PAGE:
• Coronary diseases – IR and obesity increase risks of coronary diseases, i.e. narrowing of arteries bringing blood to the heart. Yet, weight loss and exercising decrease the risk
  • Endometrial cancer – women with PCOS do not have regular ovulations, thus no regular menstrual periods so their endometrium is being continuously stimulated for growth, without regular “cleansing” in the form of a period. With time this increases risks of endometrial cancer. Therefore women with irregular periods caused by PCOS should used contraceptive pills or, over the period of 10 days monthly, take progesterone pills (didrogesterone, micronized progesterone, medroxyprogesterone acetate) as they reduce cancer risk.
  • Apnea – a complete suspension of breathing for a short period of time; it is assumed that about 30% of women with PCOS suffer from it in their sleep. It is associated with heavy snoring at night, interrupted by short periods of breathing suspension (apnea). Patients with this condition are tired and sleepy in daytime. It is diagnosed by monitoring sleep, and there are treatments available.

How are menstruation disorders treated?

Contraceptive pills – they regulate monthly menstrual periods and thus prevent endometrial cancer. It is important to understand that these regular periods do not mean PCOS was cured because such bleeding is induced by hormones in form of pills. After pills are no longer taken, irregular periods are most likely to occur again. Contraceptive pills also help with excessive hairiness and acne, and since they prevent unwanted pregnancies, they are a good solution for women who are not planning pregnancy. Before prescribing pills, a doctor will conduct an examination and do a Pap test, while ultrasound and blood test may also need to be made.

Progesterone pills – prescription of progesterone pills for 10-14 days monthly also prevent endometrial cancer. Bleeding becomes more regular, and even women attempting to get pregnant may use this treatment with the consent of their doctor. A disadvantage of this therapy is that it does not help with dermal problems (hirsutism, acne) and it does not prevent unwanted pregnancy.

Weight loss – obese women with PCOS should lose about 5-10% of their body weight (e.g. if a woman weighs 80 kilos, she should lose 4-8 kilos) in order to regulate their periods.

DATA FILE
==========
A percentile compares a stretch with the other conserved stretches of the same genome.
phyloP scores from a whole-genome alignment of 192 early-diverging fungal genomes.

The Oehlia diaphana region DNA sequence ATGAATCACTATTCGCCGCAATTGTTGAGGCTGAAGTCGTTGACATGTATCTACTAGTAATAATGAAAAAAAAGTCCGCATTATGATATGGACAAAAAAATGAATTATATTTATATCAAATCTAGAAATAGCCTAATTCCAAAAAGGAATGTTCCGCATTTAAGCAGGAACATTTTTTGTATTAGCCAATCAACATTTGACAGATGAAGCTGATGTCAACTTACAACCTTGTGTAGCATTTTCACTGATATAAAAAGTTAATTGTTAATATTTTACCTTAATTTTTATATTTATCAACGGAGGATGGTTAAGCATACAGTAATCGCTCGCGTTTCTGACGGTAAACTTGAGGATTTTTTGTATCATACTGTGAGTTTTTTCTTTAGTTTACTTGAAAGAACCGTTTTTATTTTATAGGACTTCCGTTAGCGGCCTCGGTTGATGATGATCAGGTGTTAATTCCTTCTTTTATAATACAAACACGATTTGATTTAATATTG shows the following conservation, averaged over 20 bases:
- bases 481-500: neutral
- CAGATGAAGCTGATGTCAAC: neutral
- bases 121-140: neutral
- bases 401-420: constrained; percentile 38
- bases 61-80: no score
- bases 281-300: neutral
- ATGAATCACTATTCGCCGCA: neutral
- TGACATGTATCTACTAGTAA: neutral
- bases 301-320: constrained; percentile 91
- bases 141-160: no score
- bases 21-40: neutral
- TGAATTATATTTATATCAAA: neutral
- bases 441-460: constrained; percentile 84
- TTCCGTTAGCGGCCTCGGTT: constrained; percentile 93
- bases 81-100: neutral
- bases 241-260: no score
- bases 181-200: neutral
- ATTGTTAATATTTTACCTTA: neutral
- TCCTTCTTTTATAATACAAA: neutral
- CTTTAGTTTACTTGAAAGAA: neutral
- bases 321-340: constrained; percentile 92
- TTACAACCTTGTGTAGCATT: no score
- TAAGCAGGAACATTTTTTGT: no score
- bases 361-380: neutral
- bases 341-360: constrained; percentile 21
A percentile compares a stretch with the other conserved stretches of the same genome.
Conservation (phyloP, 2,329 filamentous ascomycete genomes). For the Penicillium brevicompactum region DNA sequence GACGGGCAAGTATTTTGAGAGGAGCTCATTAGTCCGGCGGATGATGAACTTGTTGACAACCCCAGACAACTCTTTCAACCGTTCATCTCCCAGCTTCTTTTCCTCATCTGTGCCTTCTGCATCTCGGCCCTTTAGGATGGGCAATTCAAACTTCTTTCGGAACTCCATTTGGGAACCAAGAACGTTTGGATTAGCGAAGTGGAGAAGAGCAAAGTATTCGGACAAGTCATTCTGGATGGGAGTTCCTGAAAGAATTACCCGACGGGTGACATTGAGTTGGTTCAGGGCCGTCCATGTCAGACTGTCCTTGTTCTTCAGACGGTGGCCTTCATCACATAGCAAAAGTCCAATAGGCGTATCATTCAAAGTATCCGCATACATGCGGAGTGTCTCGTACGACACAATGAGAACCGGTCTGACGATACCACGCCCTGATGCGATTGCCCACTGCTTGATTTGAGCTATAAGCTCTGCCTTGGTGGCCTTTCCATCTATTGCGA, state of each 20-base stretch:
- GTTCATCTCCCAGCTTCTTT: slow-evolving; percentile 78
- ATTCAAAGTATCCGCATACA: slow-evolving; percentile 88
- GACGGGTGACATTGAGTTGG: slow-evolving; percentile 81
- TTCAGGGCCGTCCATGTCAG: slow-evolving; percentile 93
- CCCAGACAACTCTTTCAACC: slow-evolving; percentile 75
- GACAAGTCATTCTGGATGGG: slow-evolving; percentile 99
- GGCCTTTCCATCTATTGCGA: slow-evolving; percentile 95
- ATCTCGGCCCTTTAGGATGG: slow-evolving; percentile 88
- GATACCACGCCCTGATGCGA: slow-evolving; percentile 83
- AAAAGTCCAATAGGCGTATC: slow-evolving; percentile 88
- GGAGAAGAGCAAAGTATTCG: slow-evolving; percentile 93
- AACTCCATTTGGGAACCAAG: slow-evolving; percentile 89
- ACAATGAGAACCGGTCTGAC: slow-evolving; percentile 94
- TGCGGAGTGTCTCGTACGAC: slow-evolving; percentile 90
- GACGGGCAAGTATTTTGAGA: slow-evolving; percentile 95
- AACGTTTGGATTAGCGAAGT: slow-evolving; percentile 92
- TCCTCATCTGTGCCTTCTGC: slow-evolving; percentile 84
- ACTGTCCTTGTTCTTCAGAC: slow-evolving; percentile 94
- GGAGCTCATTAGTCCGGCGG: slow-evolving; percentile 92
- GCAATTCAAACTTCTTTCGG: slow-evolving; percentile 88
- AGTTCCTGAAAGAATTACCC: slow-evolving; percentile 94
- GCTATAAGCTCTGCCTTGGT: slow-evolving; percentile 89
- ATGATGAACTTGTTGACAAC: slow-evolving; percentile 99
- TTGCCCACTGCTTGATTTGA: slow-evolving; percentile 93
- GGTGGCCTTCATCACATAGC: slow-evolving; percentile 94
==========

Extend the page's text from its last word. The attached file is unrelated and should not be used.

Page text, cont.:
Drugs that lower insulin level in blood sometimes help with weight loss, i.e. losing weight with dieting becomes easier.

How are hirsutism and acne treated?

Contraceptive pills – they work through two mechanisms. Regular contraceptive pills reduce production of male hormones in the body, while contraceptive pills created especially for women with PCOS contain antiandrogenic substances diminishing effects of male hormones in the body. Both treatments can slow down and decrease hair growth. Oral contraceptives may also increase acne, although some women may need other external substances or antibiotics, as prescribed by their dermatologist.

How are insulin disorders treated?

By treating insulin disorders it is also possible to reduce production of male hormones in the body and thus indirectly regulate a hormonal balance in the body.

  • Weight loss and exercising – this is the simplest, but also the most efficient approach to treating insulin disorders, irregular bleeding and other symptoms of PCOS.
  • Drugs for lowering insulin levels – this group of drugs contains metformin, used for patients with diabetes. With some women with PCOS this is a reasonable treatment option. Metformin regulates the cycle in 50% of women with PCOS, in some it even reduces male hormones levels and induces more regular ovulations so women taking this drug have less problems conceiving. It can also help with weight reduction diets. Metformin also reduces risk of early miscarriages and development of gestational diabetes (diabetes developed during pregnancy). However, as metformin has been a recent development in treating PCOS, long-term efficiency and potential side effects are still unknown.